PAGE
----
The ERC today issued an invitation to all signatories to the current European club rugby Accord to attend a meeting in Dublin on October 23 to see if a solution can be made to the current impasse.
It was agreed at last week's ERC Board meeting that ERC would facilitate the process across a range of points of difference such as the share of central revenues, qualification criteria and format. To this end, ERC is compiling a shortlist of mediators to assist in the negotiations.
ERC Chief Executive, Derek McGrath, said: "The involvement of all parties in ERC's make-up is as vital now as it was in the early days of the organisation. The only forum which can provide the platform for all-party negotiation under the Accord is the ERC forum and any attempt to ambush or denigrate the discussions is clearly not in the best interest of these great European tournaments.
"More than one year has passed since notice was served on the Accord and no proposal to date has received sufficient support to provide the basis for progress. This should not be seen as insurmountable, as agreement on European tournaments has always required compromise with an acceptance that no party will secure everything on their wish-list.
"The only way we ever made progress in previous Accord negotiations was by serious engagement on the part of all ERC decision-makers. The same positive approach is required now and it is hoped that all signatories to the Accord will dedicate their energy to the renewed process."
Gloucester chairman Ryan Walkinshaw rejected that notion however, insisting there was "absolutely no chance" of more talks with the ERC framework.
"We have given them opportunities, we have told them dozens and dozens of times 'this is what we are hoping to expect' and please to come to us with something and start discussions," said Walkinshaw.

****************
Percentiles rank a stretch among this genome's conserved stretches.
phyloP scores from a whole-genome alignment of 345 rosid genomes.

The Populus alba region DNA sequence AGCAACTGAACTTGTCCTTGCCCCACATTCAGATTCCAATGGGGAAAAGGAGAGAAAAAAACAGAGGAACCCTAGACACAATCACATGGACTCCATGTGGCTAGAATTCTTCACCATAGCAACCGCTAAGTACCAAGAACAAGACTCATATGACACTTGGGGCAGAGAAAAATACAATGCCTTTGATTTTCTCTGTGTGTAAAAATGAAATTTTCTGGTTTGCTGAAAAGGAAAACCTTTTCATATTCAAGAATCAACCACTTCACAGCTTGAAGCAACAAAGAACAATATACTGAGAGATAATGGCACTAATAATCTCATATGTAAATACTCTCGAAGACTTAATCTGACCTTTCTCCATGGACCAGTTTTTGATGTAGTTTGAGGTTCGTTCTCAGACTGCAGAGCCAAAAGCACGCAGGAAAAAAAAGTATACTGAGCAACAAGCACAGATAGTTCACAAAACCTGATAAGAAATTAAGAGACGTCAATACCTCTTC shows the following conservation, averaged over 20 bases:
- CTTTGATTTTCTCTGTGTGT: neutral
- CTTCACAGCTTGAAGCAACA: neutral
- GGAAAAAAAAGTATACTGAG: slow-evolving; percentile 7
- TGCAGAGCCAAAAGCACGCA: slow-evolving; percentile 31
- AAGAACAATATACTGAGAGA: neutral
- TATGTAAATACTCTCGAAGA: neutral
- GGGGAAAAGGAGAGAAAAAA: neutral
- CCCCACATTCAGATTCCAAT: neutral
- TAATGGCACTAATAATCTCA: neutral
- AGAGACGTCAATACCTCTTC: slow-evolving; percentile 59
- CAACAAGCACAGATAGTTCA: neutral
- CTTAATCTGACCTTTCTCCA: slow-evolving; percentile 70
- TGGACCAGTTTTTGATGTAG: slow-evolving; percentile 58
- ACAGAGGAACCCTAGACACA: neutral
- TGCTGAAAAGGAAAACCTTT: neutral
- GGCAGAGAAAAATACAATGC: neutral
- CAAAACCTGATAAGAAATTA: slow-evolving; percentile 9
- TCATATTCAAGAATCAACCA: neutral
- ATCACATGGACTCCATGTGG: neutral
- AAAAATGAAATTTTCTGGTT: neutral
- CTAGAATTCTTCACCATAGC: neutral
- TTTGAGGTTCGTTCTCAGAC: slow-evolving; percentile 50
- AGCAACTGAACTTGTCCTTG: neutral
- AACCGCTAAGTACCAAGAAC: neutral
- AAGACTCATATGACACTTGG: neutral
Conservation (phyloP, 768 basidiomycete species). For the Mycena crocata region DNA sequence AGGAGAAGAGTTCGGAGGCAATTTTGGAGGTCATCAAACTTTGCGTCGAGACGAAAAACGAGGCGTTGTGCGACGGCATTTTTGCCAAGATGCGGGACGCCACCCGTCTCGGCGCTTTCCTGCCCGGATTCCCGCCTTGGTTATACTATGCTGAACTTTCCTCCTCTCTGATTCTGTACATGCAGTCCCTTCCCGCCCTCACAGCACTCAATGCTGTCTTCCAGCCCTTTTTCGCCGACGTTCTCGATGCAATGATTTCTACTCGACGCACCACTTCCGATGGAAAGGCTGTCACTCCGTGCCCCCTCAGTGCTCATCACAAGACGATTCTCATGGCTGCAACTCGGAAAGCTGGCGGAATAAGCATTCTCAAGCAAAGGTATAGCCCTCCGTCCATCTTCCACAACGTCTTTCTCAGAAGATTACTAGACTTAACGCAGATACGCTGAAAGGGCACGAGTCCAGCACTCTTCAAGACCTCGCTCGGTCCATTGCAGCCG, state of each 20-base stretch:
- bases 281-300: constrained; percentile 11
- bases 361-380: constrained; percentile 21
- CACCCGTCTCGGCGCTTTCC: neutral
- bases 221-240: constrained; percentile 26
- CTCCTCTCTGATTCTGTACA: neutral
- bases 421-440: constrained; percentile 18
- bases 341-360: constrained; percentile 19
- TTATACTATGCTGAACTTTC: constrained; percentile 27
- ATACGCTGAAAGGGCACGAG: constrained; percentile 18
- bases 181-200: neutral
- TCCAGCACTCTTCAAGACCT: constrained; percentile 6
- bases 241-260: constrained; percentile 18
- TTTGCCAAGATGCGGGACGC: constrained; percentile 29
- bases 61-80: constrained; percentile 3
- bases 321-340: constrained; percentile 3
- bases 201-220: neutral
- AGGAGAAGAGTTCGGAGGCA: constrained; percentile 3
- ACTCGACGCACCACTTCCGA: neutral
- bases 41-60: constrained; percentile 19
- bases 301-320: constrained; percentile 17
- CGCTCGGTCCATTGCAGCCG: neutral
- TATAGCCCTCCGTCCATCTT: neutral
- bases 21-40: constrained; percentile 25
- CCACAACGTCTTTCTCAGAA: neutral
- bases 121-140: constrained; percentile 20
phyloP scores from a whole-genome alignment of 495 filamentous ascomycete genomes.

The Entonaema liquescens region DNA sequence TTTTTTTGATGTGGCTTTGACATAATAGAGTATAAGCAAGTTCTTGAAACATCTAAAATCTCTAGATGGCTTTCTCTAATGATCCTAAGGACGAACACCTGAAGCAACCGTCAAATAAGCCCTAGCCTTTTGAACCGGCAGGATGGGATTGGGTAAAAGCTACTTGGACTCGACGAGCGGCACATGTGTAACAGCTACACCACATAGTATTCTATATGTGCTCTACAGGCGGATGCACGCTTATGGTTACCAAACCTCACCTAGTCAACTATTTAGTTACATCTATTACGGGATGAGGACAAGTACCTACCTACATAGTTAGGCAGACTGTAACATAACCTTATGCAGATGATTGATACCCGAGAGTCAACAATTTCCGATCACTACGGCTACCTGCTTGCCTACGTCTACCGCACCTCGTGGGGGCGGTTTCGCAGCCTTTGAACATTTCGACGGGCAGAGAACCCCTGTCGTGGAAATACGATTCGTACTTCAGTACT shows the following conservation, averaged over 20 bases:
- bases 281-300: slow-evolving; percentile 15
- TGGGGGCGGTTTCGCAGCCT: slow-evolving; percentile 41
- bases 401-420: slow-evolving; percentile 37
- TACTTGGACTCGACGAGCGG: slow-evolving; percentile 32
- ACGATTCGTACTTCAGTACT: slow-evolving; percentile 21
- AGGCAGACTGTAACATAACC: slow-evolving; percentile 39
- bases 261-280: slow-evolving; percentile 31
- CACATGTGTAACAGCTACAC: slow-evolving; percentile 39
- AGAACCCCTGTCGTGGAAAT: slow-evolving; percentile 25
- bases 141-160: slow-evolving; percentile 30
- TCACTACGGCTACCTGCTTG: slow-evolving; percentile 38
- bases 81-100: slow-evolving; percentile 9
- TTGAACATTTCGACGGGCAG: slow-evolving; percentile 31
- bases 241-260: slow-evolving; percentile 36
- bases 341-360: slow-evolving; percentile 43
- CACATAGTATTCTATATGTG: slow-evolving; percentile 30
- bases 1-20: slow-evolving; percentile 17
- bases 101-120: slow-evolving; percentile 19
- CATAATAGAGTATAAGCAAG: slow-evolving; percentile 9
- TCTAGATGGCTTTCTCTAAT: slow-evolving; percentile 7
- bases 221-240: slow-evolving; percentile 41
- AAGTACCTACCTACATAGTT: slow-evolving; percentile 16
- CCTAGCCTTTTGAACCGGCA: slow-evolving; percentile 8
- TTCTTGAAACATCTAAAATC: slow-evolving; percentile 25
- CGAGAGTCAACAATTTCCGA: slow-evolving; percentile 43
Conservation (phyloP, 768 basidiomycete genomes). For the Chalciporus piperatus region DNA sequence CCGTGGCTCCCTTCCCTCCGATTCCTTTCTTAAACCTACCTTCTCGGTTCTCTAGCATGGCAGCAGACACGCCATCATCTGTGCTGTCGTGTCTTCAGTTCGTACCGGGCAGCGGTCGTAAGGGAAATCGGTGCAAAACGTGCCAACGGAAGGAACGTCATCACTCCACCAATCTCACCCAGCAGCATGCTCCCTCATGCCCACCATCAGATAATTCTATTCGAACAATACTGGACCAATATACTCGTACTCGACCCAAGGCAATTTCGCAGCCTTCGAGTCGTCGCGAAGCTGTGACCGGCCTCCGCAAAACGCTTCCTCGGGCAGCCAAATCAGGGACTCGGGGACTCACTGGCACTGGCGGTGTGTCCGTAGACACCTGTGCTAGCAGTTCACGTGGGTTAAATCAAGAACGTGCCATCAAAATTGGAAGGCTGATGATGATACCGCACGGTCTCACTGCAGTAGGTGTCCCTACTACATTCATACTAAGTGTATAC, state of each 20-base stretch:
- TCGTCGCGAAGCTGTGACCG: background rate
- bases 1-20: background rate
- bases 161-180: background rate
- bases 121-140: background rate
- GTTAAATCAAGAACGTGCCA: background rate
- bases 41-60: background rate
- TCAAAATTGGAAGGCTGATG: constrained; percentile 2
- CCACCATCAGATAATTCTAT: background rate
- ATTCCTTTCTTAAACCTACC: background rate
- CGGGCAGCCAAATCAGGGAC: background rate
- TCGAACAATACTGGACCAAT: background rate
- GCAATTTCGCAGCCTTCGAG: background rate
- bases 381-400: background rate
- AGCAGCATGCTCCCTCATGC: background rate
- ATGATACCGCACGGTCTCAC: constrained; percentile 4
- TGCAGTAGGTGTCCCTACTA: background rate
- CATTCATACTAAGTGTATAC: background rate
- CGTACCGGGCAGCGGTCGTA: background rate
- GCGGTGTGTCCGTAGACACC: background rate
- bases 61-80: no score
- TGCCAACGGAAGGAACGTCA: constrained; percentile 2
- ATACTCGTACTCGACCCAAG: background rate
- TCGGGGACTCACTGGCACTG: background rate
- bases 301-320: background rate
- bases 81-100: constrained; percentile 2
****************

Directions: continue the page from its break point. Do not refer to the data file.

"The statement about starting negotiations last week was far too little and far too late. If there is no European competition next year, there is no-one else to blame but ERC for their arrogance and the amount of time it has taken them to even acknowledge that we are serious in what we are trying to sort out here."
The Rugby Football Union have said that they want to see all the details of the new tournament before they will consider whether or not to sanction it. Walkinshaw however insisted he did not expect the RFU to stand in their clubs' way.
"I cannot understand why the RFU would not support this," Walkinshaw added.
"At the end of the day they profit from having their players playing in a tournament whereby they are getting the experience and skills and performance against other teams and other countries, which is beneficial to the union.
"And why on earth would they not want to support a tournament which is much better commercially and with a much great degree of meritocracy and equality both in terms of how you get into that tournament and how the funds are distributed to all the clubs.
"Our relationship with the RFU is a partnership and this is the opportunity for us to create a better and brighter tournament for the clubs."